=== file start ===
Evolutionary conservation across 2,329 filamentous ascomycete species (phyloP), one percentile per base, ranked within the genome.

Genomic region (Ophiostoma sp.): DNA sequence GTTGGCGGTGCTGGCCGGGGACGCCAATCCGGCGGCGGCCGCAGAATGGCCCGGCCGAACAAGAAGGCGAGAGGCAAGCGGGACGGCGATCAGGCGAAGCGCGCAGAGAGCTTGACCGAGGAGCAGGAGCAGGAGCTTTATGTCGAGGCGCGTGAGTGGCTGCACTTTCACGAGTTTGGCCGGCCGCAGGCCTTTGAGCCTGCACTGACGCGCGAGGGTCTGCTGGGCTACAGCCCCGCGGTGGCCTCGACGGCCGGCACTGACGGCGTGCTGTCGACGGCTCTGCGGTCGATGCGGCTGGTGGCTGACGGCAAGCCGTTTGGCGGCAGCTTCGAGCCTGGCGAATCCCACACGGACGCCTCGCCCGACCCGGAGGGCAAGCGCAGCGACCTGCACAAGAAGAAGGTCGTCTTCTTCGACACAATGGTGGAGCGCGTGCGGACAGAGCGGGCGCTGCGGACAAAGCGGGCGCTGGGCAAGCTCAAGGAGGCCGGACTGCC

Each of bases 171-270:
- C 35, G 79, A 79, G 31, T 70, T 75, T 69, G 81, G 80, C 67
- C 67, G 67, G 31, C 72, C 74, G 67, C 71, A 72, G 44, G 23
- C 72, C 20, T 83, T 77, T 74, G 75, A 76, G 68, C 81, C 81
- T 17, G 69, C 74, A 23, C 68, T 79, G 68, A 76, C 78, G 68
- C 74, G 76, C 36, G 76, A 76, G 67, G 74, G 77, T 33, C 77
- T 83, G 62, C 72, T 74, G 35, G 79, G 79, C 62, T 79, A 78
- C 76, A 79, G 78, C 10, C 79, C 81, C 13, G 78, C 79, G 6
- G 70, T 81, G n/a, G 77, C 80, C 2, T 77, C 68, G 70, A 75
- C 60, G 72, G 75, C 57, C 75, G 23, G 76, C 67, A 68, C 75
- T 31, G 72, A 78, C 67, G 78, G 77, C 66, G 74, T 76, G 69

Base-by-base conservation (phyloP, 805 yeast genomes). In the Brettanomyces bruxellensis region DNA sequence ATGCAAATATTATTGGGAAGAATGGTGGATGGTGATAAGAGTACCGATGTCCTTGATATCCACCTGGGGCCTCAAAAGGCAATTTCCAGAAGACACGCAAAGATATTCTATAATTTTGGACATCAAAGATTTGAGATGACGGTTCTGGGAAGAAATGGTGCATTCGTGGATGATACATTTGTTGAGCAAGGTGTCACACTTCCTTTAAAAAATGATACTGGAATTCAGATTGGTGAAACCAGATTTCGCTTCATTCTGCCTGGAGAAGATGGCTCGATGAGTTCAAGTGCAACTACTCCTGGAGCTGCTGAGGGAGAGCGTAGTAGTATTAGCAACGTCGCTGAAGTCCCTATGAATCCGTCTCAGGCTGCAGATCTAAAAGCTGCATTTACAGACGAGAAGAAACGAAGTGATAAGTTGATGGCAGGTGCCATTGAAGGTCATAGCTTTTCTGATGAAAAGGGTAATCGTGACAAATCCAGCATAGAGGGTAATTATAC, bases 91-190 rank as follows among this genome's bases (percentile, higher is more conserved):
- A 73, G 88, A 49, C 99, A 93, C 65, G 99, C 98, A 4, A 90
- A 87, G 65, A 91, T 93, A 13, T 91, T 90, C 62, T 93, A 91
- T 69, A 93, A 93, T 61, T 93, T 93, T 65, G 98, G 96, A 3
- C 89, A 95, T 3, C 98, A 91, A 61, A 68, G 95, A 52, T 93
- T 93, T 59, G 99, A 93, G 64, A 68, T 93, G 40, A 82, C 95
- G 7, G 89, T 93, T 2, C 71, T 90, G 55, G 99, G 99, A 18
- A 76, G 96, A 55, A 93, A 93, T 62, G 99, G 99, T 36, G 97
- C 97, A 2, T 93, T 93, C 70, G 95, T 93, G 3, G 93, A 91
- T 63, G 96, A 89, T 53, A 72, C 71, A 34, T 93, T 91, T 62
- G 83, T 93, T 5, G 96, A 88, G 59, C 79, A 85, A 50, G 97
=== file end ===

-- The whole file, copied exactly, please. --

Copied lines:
Evolutionary conservation across 2,329 filamentous ascomycete species (phyloP), one percentile per base, ranked within the genome.

Genomic region (Ophiostoma sp.): DNA sequence GTTGGCGGTGCTGGCCGGGGACGCCAATCCGGCGGCGGCCGCAGAATGGCCCGGCCGAACAAGAAGGCGAGAGGCAAGCGGGACGGCGATCAGGCGAAGCGCGCAGAGAGCTTGACCGAGGAGCAGGAGCAGGAGCTTTATGTCGAGGCGCGTGAGTGGCTGCACTTTCACGAGTTTGGCCGGCCGCAGGCCTTTGAGCCTGCACTGACGCGCGAGGGTCTGCTGGGCTACAGCCCCGCGGTGGCCTCGACGGCCGGCACTGACGGCGTGCTGTCGACGGCTCTGCGGTCGATGCGGCTGGTGGCTGACGGCAAGCCGTTTGGCGGCAGCTTCGAGCCTGGCGAATCCCACACGGACGCCTCGCCCGACCCGGAGGGCAAGCGCAGCGACCTGCACAAGAAGAAGGTCGTCTTCTTCGACACAATGGTGGAGCGCGTGCGGACAGAGCGGGCGCTGCGGACAAAGCGGGCGCTGGGCAAGCTCAAGGAGGCCGGACTGCC

Each of bases 171-270:
- C 35, G 79, A 79, G 31, T 70, T 75, T 69, G 81, G 80, C 67
- C 67, G 67, G 31, C 72, C 74, G 67, C 71, A 72, G 44, G 23
- C 72, C 20, T 83, T 77, T 74, G 75, A 76, G 68, C 81, C 81
- T 17, G 69, C 74, A 23, C 68, T 79, G 68, A 76, C 78, G 68
- C 74, G 76, C 36, G 76, A 76, G 67, G 74, G 77, T 33, C 77
- T 83, G 62, C 72, T 74, G 35, G 79, G 79, C 62, T 79, A 78
- C 76, A 79, G 78, C 10, C 79, C 81, C 13, G 78, C 79, G 6
- G 70, T 81, G n/a, G 77, C 80, C 2, T 77, C 68, G 70, A 75
- C 60, G 72, G 75, C 57, C 75, G 23, G 76, C 67, A 68, C 75
- T 31, G 72, A 78, C 67, G 78, G 77, C 66, G 74, T 76, G 69

Base-by-base conservation (phyloP, 805 yeast genomes). In the Brettanomyces bruxellensis region DNA sequence ATGCAAATATTATTGGGAAGAATGGTGGATGGTGATAAGAGTACCGATGTCCTTGATATCCACCTGGGGCCTCAAAAGGCAATTTCCAGAAGACACGCAAAGATATTCTATAATTTTGGACATCAAAGATTTGAGATGACGGTTCTGGGAAGAAATGGTGCATTCGTGGATGATACATTTGTTGAGCAAGGTGTCACACTTCCTTTAAAAAATGATACTGGAATTCAGATTGGTGAAACCAGATTTCGCTTCATTCTGCCTGGAGAAGATGGCTCGATGAGTTCAAGTGCAACTACTCCTGGAGCTGCTGAGGGAGAGCGTAGTAGTATTAGCAACGTCGCTGAAGTCCCTATGAATCCGTCTCAGGCTGCAGATCTAAAAGCTGCATTTACAGACGAGAAGAAACGAAGTGATAAGTTGATGGCAGGTGCCATTGAAGGTCATAGCTTTTCTGATGAAAAGGGTAATCGTGACAAATCCAGCATAGAGGGTAATTATAC, bases 91-190 rank as follows among this genome's bases (percentile, higher is more conserved):
- A 73, G 88, A 49, C 99, A 93, C 65, G 99, C 98, A 4, A 90
- A 87, G 65, A 91, T 93, A 13, T 91, T 90, C 62, T 93, A 91
- T 69, A 93, A 93, T 61, T 93, T 93, T 65, G 98, G 96, A 3
- C 89, A 95, T 3, C 98, A 91, A 61, A 68, G 95, A 52, T 93
- T 93, T 59, G 99, A 93, G 64, A 68, T 93, G 40, A 82, C 95
- G 7, G 89, T 93, T 2, C 71, T 90, G 55, G 99, G 99, A 18
- A 76, G 96, A 55, A 93, A 93, T 62, G 99, G 99, T 36, G 97
- C 97, A 2, T 93, T 93, C 70, G 95, T 93, G 3, G 93, A 91
- T 63, G 96, A 89, T 53, A 72, C 71, A 34, T 93, T 91, T 62
- G 83, T 93, T 5, G 96, A 88, G 59, C 79, A 85, A 50, G 97